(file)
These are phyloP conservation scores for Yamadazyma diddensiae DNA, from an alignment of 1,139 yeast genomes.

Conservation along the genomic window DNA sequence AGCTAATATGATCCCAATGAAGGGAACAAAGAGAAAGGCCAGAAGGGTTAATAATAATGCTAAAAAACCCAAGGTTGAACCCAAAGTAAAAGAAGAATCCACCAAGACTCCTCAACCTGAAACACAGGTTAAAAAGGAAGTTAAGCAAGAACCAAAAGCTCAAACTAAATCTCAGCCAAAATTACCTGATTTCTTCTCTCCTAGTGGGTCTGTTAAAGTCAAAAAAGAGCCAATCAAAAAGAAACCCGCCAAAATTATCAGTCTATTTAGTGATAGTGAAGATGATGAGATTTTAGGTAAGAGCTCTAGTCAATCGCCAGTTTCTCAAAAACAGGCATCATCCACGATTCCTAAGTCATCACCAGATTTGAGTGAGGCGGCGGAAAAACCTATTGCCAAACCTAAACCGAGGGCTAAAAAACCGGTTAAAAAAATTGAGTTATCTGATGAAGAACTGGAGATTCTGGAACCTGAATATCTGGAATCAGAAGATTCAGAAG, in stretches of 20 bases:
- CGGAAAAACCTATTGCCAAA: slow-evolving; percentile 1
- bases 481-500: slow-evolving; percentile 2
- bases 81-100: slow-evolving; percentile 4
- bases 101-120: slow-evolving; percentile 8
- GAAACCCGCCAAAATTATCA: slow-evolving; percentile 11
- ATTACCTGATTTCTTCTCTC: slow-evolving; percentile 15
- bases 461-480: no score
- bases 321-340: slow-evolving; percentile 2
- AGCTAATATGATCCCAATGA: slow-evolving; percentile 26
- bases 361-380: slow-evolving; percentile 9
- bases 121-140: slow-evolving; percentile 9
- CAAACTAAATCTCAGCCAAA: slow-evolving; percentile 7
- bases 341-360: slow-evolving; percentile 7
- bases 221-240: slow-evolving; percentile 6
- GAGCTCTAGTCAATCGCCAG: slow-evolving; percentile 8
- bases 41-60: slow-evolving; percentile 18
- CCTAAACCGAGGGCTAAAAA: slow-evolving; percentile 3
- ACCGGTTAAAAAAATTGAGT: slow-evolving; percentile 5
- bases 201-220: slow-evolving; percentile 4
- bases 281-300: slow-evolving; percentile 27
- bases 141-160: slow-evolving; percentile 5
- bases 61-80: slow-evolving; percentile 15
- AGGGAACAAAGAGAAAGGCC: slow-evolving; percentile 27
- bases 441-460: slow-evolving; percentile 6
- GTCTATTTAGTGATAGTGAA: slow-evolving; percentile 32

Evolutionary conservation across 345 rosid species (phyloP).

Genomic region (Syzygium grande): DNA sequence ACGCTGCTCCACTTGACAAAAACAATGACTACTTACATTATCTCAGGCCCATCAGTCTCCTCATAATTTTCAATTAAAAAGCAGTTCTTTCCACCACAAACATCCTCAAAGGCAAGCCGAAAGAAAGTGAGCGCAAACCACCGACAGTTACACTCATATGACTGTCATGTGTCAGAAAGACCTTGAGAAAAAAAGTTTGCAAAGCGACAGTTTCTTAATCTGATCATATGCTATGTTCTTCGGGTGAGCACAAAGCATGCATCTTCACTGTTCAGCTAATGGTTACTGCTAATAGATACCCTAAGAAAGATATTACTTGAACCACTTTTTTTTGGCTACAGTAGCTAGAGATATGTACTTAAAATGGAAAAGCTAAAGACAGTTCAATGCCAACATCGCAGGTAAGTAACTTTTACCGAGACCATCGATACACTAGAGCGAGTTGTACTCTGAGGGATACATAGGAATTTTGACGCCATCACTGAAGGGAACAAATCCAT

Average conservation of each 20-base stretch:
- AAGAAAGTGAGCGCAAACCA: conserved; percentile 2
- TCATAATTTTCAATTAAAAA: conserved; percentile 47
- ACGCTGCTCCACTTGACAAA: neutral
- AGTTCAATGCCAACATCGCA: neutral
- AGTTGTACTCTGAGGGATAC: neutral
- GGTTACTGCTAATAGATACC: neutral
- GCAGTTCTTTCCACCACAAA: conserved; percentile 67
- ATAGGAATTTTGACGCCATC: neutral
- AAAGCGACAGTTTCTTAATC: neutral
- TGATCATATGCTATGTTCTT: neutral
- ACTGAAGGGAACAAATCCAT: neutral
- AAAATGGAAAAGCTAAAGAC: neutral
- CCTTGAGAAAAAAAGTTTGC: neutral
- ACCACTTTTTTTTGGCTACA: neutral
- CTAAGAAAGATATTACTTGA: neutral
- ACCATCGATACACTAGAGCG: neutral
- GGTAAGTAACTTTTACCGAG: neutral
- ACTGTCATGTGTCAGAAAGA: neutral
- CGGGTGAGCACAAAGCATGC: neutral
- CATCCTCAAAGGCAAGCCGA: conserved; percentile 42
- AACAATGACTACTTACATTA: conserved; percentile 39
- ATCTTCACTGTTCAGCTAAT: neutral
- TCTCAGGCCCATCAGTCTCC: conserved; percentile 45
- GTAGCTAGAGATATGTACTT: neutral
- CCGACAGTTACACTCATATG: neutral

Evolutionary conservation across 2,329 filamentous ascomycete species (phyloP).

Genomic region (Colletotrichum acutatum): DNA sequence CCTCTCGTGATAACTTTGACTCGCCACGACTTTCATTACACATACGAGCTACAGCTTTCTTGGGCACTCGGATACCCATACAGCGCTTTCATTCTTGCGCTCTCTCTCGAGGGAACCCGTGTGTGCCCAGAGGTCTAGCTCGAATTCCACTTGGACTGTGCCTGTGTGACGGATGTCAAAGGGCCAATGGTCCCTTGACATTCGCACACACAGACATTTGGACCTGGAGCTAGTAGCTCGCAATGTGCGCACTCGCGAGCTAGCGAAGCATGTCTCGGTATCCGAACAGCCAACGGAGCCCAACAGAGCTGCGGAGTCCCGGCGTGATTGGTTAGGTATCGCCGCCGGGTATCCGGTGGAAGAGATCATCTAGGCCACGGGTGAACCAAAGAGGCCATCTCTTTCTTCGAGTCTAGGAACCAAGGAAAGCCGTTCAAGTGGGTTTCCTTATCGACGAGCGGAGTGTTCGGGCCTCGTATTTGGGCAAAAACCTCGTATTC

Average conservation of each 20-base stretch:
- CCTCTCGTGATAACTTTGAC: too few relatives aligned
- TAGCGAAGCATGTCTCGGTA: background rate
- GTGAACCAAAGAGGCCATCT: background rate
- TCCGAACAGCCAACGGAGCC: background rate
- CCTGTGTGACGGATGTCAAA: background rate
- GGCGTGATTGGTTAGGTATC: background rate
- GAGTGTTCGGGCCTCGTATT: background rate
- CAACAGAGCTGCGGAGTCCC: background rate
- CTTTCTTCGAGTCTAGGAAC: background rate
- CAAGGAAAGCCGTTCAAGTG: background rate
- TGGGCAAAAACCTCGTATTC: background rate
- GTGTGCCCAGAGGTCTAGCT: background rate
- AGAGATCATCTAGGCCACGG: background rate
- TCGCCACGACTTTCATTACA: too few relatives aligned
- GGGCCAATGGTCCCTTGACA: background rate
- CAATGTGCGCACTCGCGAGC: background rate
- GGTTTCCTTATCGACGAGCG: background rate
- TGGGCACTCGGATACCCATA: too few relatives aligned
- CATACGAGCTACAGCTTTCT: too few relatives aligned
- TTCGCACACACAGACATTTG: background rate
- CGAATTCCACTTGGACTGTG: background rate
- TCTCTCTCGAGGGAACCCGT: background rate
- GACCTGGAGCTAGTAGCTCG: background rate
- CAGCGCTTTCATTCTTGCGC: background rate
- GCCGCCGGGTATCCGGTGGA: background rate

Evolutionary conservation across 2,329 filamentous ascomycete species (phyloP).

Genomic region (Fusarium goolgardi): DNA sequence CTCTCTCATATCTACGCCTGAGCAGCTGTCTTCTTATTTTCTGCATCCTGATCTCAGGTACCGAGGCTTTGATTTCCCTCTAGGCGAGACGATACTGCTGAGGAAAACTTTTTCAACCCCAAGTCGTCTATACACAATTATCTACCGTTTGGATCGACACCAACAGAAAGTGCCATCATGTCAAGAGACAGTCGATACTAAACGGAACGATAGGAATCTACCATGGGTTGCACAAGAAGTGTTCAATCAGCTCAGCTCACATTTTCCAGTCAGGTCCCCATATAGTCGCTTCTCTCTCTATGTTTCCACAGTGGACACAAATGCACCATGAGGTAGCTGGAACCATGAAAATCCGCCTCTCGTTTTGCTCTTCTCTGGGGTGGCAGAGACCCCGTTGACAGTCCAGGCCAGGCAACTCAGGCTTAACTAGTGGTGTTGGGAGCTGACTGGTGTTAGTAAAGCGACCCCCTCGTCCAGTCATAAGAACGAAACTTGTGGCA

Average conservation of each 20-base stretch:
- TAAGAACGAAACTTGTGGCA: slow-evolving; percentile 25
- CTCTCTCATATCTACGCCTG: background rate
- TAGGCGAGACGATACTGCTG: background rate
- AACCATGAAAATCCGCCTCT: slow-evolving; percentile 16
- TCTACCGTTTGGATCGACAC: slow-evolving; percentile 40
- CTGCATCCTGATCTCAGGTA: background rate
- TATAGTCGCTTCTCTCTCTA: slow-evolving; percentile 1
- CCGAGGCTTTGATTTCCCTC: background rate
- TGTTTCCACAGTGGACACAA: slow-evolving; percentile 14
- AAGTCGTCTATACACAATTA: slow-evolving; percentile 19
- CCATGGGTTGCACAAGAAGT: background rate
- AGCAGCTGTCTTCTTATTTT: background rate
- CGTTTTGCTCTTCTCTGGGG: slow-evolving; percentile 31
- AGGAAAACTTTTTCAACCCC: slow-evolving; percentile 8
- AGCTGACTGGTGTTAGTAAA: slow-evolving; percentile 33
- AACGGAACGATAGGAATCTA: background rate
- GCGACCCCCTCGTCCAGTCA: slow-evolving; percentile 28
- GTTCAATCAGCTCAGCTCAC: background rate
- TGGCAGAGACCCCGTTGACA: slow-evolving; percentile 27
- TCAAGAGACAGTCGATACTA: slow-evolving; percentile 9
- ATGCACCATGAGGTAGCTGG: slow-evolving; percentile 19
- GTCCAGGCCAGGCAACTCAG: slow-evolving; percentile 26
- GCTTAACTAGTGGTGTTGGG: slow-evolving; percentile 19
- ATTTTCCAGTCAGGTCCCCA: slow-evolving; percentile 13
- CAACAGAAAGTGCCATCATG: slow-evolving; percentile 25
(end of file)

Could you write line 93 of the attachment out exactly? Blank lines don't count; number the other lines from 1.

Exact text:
- TATAGTCGCTTCTCTCTCTA: slow-evolving; percentile 1